The Los Angeles Angels are nearing a deal that would send outfielder Josh Hamilton to the Texas Rangers, ending a tenuous relationship that boiled over after a drug relapse and reuniting the one-time star with the team with which he won an MVP award, industry sources told Yahoo Sports.
The Rangers are expected to pay around $15 million of the more than $80 million that is owed to Hamilton through 2017, with the Angels paying the difference, sources said.
While the return for Hamilton is unknown, it ends weeks of discussions that at one point centered on a potential buyout of Hamilton’s contract, sources said.
Hamilton’s Super Bowl weekend relapse followed two underperforming seasons with the Angels, and owner Arte Moreno and other team officials repeatedly voiced displeasure with Hamilton – particularly after he won a grievance and avoided suspension for violating the drug program put in place more than a decade ago.
Hamilton has not played this season following surgery to repair the AC joint in his right shoulder. It is unclear when he is expected to join the Rangers should the deal be finalized.
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Jeff Passan at Yahoo Sports 12 days ago
Baseball is better when the New York Mets are good, when they're winning 11 straight games and sporting the best record in the major leagues and giving the Subway Series the sort of juice it warrants. Meaningful April baseball is a tried-and-true oxymoron, and yet here we are, with baseball's biggest, baddest franchise ready to play host to the little brother that may well be its superior.
Not since 2008 have the New York Yankees and Mets faced off during a season in which both teams were playoff contenders, a drought attributable to the Mets and Mets alone. Rebuilding carries a particularly palpable stench, and it affixed itself to the Mets for far too long. Exactly zero Mets on the active roster played in that last Subway Series of consequence. The only Yankees are Alex Rodriguez and Brett Gardner.
Their divergence since is stark, and it speaks to the care with which the Mets have constructed themselves. Forget the winning streak, which is dotted with mediocre opposing starters. Look more at the health of the franchise, and this much is clear: The Mets are in a far better position than the Yankees, now and for the foreseeable future.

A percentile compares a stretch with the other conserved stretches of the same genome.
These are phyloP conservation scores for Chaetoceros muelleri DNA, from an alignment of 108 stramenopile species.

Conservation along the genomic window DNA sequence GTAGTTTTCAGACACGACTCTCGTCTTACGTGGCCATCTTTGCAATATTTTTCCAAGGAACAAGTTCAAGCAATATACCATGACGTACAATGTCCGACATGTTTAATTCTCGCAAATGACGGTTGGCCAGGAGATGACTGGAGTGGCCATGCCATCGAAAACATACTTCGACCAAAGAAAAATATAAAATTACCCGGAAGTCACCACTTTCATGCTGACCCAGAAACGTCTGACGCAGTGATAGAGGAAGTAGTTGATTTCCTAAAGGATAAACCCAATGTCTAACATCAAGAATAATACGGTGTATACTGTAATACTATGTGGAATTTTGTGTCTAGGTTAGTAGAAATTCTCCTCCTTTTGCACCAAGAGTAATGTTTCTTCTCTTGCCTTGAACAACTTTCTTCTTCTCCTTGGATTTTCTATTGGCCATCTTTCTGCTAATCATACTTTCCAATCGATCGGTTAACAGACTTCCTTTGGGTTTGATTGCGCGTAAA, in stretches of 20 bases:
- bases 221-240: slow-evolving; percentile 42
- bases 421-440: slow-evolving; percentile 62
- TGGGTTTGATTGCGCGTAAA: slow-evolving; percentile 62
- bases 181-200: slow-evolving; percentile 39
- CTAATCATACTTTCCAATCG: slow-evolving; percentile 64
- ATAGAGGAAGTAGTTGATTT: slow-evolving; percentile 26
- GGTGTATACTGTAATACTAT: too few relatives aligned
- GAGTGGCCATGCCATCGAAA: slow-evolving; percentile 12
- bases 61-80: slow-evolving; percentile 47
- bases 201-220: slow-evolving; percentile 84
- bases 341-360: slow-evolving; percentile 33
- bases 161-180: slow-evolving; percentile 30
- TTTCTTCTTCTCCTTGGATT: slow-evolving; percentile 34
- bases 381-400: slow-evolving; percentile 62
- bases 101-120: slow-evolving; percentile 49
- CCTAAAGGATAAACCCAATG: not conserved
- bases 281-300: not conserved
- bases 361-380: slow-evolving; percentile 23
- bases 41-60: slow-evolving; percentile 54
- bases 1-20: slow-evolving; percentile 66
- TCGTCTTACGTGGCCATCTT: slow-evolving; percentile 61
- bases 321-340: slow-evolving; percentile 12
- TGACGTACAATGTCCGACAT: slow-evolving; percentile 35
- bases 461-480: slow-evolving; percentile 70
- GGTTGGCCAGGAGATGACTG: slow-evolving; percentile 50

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Jeff Passan at Yahoo Sports 16 days ago
Trouble always finds Alex Rodriguez, even when he's doing everything he can to avoid it. Of the many surprises since the baseball season dawned in February, among the unlikeliest has been A-Rod, good citizen. He took his punishment for steroid use, lying and general chicanery, mended his body and returned as an exemplary teammate who happens to be swinging like a near-prime version of himself.
Every whit of success comes with a price, of course. With his four home runs this season – every one of them a no-doubter, lest anyone think he's just sneaking balls over the fence – Rodriguez stands two swings away from tying Willie Mays' 660 mark for fourth on the all-time home run list. Once he hits the mark, it triggers a clause in his contract that calls for a $6 million bonus.
The details are integral in adjudicating a case, which will be necessary if the Yankees challenge it, which, barring something, they will, and whether Rodriguez then files a grievance, which, considering his litigious past, remains likelier than not. He could leave well enough alone, but then would he really be Alex Rodriguez if he did that?
No precedent exists in this case, leaving it in the hands of …
Jeff Passan at Yahoo Sports 23 days ago
For the second straight season, the highest-paid baseball team in history can’t be seen legally by more than 70 percent of its viewing audience, and everyone involved seems more than content to let the impasse fester on. Every last bit of it reeks of greed from Time Warner Cable, the Los Angeles Dodgers and Major League Baseball, who have skipped past the stage of caring about the team’s fans and sequestered themselves inside a bubble where this is still a fight worth fighting.